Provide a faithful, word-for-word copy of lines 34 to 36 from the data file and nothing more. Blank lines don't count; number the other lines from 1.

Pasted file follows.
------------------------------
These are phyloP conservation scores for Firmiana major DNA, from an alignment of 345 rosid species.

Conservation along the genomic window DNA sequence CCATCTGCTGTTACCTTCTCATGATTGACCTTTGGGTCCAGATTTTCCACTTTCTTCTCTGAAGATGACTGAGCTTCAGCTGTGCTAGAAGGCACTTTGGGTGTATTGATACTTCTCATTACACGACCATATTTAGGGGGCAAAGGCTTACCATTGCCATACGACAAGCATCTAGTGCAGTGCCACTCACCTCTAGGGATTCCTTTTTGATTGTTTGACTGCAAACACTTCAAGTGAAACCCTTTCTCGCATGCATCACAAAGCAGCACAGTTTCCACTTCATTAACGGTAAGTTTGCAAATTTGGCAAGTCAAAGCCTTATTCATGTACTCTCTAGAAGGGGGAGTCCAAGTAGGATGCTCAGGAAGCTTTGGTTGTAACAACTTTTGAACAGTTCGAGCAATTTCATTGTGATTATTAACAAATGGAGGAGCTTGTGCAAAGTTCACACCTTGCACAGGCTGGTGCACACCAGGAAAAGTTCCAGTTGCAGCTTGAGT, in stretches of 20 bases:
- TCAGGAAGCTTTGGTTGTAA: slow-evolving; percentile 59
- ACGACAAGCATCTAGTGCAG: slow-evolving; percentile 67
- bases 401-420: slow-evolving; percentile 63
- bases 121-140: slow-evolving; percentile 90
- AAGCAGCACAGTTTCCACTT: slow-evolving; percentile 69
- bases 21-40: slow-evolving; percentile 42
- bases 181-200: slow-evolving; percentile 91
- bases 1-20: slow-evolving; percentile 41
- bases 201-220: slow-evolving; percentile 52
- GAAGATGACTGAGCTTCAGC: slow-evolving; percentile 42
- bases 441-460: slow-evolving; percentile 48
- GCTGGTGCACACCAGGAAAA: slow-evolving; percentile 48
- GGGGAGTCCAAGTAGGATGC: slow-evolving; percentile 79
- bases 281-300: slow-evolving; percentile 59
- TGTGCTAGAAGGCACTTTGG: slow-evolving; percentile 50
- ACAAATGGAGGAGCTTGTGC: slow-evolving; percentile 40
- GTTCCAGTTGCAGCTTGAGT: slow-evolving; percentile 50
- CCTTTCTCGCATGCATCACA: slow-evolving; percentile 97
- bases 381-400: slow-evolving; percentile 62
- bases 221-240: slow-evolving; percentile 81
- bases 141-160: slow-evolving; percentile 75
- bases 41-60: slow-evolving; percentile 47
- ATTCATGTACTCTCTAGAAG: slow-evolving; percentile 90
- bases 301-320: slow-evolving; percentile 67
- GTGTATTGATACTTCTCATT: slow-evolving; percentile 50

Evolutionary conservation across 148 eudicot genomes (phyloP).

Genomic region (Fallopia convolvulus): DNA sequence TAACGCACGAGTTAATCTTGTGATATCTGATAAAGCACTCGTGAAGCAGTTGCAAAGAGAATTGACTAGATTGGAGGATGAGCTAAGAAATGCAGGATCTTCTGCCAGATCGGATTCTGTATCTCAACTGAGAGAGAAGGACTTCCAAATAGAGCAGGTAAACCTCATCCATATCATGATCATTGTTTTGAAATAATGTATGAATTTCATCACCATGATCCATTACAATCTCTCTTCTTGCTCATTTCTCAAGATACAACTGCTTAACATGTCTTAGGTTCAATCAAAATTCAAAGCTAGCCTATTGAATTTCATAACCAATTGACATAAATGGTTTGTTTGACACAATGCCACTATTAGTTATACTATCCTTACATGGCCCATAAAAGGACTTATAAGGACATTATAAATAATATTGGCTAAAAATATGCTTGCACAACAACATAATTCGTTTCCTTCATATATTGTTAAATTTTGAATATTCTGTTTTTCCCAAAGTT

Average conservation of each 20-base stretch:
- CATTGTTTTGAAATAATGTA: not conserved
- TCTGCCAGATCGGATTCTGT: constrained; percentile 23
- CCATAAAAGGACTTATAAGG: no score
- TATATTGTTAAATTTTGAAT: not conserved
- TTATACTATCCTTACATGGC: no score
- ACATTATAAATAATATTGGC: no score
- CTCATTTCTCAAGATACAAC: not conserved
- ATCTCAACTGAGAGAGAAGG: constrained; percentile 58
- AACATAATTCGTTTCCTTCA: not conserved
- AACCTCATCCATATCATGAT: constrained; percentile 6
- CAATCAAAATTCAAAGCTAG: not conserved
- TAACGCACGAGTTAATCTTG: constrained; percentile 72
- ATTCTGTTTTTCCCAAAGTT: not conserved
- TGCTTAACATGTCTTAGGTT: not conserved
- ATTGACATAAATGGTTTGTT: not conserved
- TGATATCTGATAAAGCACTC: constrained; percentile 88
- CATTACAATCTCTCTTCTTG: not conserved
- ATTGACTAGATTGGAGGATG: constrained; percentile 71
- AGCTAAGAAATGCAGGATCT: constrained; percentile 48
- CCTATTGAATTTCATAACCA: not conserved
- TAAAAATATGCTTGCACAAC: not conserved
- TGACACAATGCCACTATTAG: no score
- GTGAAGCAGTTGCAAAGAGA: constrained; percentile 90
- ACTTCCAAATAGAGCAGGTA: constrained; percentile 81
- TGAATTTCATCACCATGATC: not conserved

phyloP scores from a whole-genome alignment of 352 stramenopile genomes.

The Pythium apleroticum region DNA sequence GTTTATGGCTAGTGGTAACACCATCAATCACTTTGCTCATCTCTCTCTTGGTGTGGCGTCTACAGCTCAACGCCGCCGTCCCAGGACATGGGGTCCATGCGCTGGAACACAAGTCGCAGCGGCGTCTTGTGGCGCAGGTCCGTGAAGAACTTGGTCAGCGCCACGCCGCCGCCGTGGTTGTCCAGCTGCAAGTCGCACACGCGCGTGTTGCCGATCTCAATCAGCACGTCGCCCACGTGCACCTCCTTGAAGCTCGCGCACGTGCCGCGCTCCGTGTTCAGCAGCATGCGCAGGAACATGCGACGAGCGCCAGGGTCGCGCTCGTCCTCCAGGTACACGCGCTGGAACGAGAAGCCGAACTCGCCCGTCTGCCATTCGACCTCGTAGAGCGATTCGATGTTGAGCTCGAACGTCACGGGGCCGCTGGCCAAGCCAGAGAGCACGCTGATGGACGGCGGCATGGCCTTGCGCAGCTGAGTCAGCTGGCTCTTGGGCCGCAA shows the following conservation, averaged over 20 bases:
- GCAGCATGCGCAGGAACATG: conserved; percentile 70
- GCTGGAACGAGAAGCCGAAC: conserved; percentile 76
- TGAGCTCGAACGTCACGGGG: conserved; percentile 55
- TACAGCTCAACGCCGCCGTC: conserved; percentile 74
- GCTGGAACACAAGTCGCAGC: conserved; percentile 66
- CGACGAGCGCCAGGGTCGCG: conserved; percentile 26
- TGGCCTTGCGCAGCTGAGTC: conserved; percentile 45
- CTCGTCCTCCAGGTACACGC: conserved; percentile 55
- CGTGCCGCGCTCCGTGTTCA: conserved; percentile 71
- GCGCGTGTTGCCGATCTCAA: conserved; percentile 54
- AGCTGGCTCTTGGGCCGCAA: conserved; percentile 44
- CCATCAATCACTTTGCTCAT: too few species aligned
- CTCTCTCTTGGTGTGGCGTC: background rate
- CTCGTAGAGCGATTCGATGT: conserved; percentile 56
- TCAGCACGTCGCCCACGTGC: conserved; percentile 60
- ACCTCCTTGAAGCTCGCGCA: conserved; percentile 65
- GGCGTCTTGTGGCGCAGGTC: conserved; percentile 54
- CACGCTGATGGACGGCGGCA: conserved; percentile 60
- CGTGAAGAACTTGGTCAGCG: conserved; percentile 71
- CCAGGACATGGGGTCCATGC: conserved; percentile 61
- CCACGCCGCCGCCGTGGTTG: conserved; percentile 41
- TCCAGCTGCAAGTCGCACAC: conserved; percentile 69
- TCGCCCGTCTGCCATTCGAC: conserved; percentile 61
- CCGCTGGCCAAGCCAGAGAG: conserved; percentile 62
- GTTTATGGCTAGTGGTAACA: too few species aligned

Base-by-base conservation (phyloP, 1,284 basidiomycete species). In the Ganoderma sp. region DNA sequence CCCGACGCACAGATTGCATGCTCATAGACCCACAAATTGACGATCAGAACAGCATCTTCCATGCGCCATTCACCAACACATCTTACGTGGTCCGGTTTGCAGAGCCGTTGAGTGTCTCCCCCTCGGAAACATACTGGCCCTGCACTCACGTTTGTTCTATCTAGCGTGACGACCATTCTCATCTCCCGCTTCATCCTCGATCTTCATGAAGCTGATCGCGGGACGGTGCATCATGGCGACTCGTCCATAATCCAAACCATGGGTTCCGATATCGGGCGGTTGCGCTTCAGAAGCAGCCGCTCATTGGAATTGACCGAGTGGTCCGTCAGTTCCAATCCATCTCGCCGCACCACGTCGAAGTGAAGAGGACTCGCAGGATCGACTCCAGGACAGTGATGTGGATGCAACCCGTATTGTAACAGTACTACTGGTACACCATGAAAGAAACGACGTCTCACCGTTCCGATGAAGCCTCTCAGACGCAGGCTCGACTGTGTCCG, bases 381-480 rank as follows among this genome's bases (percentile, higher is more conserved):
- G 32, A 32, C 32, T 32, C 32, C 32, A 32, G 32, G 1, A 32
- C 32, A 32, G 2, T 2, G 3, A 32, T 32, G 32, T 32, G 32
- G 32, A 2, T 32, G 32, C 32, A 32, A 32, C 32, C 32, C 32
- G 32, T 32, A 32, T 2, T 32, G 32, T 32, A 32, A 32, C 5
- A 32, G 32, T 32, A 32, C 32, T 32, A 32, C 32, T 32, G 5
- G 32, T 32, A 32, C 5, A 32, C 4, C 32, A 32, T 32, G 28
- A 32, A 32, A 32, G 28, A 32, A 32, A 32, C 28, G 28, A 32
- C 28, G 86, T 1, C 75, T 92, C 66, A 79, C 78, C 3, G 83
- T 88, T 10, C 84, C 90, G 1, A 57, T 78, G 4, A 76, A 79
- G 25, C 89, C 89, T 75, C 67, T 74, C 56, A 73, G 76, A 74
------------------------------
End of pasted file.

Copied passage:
- TATATTGTTAAATTTTGAAT: not conserved
- TTATACTATCCTTACATGGC: no score
- ACATTATAAATAATATTGGC: no score